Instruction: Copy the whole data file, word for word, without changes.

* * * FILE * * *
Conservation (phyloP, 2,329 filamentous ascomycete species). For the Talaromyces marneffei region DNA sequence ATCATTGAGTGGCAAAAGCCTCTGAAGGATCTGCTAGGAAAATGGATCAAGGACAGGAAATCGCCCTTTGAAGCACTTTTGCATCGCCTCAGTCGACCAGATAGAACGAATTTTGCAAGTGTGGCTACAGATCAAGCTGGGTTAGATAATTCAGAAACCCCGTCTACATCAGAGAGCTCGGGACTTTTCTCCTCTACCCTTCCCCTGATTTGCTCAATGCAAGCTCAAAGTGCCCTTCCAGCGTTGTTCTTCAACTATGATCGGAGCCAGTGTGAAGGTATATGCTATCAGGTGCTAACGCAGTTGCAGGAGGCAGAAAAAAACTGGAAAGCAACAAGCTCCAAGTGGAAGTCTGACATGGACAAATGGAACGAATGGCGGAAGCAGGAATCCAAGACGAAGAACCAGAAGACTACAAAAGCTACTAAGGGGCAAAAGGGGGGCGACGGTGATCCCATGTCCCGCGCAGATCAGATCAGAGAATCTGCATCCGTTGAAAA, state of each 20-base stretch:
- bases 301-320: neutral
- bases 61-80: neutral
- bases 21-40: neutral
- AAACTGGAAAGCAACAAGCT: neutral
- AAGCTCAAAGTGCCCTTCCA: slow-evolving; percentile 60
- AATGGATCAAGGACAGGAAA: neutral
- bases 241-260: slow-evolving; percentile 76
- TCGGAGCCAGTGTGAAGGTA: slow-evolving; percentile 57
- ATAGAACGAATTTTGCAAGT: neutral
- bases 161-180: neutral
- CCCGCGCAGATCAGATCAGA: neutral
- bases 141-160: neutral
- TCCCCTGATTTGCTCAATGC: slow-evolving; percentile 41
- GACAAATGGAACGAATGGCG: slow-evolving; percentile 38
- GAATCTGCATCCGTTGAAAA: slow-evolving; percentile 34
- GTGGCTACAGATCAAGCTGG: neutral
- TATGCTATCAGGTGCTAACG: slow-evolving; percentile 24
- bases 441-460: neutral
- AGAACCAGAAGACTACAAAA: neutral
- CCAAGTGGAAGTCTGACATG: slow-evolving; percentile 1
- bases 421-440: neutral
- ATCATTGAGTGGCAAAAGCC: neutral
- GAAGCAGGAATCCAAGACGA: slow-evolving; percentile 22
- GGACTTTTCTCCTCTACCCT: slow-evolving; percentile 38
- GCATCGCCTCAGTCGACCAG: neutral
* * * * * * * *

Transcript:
Conservation (phyloP, 2,329 filamentous ascomycete species). For the Talaromyces marneffei region DNA sequence ATCATTGAGTGGCAAAAGCCTCTGAAGGATCTGCTAGGAAAATGGATCAAGGACAGGAAATCGCCCTTTGAAGCACTTTTGCATCGCCTCAGTCGACCAGATAGAACGAATTTTGCAAGTGTGGCTACAGATCAAGCTGGGTTAGATAATTCAGAAACCCCGTCTACATCAGAGAGCTCGGGACTTTTCTCCTCTACCCTTCCCCTGATTTGCTCAATGCAAGCTCAAAGTGCCCTTCCAGCGTTGTTCTTCAACTATGATCGGAGCCAGTGTGAAGGTATATGCTATCAGGTGCTAACGCAGTTGCAGGAGGCAGAAAAAAACTGGAAAGCAACAAGCTCCAAGTGGAAGTCTGACATGGACAAATGGAACGAATGGCGGAAGCAGGAATCCAAGACGAAGAACCAGAAGACTACAAAAGCTACTAAGGGGCAAAAGGGGGGCGACGGTGATCCCATGTCCCGCGCAGATCAGATCAGAGAATCTGCATCCGTTGAAAA, state of each 20-base stretch:
- bases 301-320: neutral
- bases 61-80: neutral
- bases 21-40: neutral
- AAACTGGAAAGCAACAAGCT: neutral
- AAGCTCAAAGTGCCCTTCCA: slow-evolving; percentile 60
- AATGGATCAAGGACAGGAAA: neutral
- bases 241-260: slow-evolving; percentile 76
- TCGGAGCCAGTGTGAAGGTA: slow-evolving; percentile 57
- ATAGAACGAATTTTGCAAGT: neutral
- bases 161-180: neutral
- CCCGCGCAGATCAGATCAGA: neutral
- bases 141-160: neutral
- TCCCCTGATTTGCTCAATGC: slow-evolving; percentile 41
- GACAAATGGAACGAATGGCG: slow-evolving; percentile 38
- GAATCTGCATCCGTTGAAAA: slow-evolving; percentile 34
- GTGGCTACAGATCAAGCTGG: neutral
- TATGCTATCAGGTGCTAACG: slow-evolving; percentile 24
- bases 441-460: neutral
- AGAACCAGAAGACTACAAAA: neutral
- CCAAGTGGAAGTCTGACATG: slow-evolving; percentile 1
- bases 421-440: neutral
- ATCATTGAGTGGCAAAAGCC: neutral
- GAAGCAGGAATCCAAGACGA: slow-evolving; percentile 22
- GGACTTTTCTCCTCTACCCT: slow-evolving; percentile 38
- GCATCGCCTCAGTCGACCAG: neutral